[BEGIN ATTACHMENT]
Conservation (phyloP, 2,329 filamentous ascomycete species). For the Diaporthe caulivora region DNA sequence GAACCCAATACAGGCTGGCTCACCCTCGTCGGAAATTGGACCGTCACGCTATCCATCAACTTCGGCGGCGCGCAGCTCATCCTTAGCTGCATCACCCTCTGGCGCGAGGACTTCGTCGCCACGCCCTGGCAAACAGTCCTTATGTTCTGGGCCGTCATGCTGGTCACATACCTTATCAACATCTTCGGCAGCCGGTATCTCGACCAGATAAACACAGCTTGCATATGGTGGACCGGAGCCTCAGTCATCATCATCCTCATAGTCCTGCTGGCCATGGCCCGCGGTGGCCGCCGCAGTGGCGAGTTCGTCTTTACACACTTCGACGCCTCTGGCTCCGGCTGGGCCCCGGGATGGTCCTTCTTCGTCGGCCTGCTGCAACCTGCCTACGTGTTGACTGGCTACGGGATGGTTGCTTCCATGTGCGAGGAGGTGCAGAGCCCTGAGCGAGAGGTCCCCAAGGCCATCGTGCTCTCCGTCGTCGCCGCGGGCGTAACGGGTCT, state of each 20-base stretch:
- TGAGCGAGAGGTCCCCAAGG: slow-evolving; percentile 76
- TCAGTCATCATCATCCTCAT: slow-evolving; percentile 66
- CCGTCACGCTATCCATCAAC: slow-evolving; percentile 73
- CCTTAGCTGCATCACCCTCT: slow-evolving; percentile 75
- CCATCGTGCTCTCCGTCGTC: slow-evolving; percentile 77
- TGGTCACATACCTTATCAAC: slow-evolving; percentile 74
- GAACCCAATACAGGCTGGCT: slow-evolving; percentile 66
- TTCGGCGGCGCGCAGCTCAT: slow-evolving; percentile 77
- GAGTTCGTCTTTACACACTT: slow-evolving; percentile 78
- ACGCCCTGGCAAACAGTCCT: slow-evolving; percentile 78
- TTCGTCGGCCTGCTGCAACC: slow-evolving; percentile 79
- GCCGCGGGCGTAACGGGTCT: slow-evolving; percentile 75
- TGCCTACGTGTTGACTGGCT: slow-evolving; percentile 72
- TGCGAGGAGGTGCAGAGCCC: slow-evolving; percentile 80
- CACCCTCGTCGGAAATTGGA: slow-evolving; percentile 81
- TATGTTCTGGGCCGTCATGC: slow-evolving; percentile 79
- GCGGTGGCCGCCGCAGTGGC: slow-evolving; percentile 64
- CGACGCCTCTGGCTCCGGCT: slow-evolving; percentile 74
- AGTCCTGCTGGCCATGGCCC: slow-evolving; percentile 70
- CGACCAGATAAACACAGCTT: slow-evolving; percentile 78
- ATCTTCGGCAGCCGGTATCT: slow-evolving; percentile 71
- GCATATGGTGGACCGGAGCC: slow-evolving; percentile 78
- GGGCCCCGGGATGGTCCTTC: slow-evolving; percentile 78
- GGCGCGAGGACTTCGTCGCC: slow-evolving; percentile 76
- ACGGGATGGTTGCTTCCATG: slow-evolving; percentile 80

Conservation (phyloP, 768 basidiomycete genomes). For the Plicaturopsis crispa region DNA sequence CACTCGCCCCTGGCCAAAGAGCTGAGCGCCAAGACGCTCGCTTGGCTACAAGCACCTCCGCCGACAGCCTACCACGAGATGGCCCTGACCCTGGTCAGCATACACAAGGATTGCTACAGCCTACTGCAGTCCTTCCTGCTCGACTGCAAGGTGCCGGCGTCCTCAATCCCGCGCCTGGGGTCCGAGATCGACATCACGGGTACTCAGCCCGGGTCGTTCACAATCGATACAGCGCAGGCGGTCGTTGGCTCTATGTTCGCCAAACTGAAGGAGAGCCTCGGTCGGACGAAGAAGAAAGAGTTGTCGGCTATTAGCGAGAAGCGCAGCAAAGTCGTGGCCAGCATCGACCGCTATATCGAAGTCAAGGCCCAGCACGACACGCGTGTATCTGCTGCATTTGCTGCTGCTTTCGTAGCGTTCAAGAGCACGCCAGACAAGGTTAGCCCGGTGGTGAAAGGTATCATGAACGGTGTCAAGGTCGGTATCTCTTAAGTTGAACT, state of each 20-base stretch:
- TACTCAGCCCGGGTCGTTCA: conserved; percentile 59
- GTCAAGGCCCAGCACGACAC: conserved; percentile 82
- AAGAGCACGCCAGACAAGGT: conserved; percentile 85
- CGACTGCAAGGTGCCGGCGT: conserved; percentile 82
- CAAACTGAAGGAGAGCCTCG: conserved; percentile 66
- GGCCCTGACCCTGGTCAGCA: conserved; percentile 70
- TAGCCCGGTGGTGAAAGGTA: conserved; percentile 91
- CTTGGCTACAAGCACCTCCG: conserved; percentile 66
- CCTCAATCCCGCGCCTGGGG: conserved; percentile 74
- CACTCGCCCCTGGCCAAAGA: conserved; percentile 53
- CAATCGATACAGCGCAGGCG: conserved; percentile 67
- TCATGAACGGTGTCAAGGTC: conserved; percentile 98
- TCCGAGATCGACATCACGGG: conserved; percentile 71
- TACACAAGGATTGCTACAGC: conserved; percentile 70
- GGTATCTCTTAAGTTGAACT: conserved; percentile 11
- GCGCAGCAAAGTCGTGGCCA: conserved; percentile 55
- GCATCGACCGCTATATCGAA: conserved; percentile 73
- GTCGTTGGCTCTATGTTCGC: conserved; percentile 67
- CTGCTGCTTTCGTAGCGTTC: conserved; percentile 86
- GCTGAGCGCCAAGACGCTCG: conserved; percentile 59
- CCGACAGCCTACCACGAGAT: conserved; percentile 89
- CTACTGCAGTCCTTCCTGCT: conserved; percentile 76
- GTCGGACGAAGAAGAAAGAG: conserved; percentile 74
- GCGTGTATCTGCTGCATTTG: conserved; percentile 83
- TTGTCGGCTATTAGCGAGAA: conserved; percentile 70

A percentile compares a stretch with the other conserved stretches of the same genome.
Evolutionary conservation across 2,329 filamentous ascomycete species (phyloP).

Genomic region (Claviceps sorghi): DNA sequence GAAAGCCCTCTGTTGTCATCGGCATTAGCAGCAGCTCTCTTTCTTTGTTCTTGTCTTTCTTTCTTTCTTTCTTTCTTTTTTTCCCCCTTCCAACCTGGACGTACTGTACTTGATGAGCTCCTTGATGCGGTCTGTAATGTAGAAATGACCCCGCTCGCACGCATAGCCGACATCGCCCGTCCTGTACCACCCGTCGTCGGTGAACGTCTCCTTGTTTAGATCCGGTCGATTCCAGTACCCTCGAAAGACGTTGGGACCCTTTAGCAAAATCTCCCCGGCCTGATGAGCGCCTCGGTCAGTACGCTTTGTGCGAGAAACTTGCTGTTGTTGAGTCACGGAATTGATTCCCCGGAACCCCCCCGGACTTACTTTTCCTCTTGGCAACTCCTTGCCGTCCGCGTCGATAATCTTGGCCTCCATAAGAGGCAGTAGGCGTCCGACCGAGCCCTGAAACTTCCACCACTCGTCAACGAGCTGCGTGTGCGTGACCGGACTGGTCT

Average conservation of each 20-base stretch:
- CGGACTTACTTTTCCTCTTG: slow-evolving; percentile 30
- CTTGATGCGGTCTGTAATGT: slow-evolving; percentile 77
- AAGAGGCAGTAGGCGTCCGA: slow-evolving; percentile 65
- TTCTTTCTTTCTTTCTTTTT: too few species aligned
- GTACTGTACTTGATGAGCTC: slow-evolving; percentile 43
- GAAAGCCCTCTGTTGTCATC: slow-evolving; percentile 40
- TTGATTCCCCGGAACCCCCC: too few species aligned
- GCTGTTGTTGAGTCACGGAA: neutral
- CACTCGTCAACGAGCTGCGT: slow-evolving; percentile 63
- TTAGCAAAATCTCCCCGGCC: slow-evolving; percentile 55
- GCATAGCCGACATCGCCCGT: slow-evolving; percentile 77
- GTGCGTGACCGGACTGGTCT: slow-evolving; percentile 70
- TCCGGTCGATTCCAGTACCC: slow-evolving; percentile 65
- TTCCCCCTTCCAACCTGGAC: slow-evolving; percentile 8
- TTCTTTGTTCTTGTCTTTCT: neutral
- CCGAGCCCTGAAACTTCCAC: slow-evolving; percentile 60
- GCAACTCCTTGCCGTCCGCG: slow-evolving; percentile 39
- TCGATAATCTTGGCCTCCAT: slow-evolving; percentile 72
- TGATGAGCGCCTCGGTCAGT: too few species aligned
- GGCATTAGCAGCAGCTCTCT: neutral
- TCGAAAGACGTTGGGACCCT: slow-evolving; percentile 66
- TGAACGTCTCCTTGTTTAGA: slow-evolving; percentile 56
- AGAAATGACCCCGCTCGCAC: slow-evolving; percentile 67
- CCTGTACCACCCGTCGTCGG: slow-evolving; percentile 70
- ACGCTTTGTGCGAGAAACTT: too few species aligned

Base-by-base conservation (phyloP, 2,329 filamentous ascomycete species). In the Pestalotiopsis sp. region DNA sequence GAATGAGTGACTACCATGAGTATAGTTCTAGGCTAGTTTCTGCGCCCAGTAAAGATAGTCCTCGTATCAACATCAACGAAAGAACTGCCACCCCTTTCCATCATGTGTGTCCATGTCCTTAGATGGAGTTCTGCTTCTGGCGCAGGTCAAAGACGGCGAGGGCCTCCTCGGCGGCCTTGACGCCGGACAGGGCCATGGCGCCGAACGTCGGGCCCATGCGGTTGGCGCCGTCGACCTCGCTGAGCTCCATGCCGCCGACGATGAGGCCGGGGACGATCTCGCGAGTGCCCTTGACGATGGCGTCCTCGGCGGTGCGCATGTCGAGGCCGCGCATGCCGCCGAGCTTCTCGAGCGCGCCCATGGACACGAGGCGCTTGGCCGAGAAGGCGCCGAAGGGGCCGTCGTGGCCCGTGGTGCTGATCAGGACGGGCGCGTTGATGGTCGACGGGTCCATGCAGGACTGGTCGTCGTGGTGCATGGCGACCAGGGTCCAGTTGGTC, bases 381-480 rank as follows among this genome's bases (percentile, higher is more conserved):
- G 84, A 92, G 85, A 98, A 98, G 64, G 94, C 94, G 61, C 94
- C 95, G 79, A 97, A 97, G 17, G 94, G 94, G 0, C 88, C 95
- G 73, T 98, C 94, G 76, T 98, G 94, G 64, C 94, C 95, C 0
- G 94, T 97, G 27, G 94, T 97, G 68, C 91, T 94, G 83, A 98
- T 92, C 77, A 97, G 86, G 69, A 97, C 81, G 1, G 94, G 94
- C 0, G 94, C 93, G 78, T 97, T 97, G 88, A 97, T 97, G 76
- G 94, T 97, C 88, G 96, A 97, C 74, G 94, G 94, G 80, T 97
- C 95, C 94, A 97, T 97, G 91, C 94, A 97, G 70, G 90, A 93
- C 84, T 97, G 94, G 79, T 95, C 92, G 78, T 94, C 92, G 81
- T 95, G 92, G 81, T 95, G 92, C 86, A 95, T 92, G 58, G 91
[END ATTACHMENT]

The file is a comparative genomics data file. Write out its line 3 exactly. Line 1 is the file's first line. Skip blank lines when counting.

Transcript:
- TCAGTCATCATCATCCTCAT: slow-evolving; percentile 66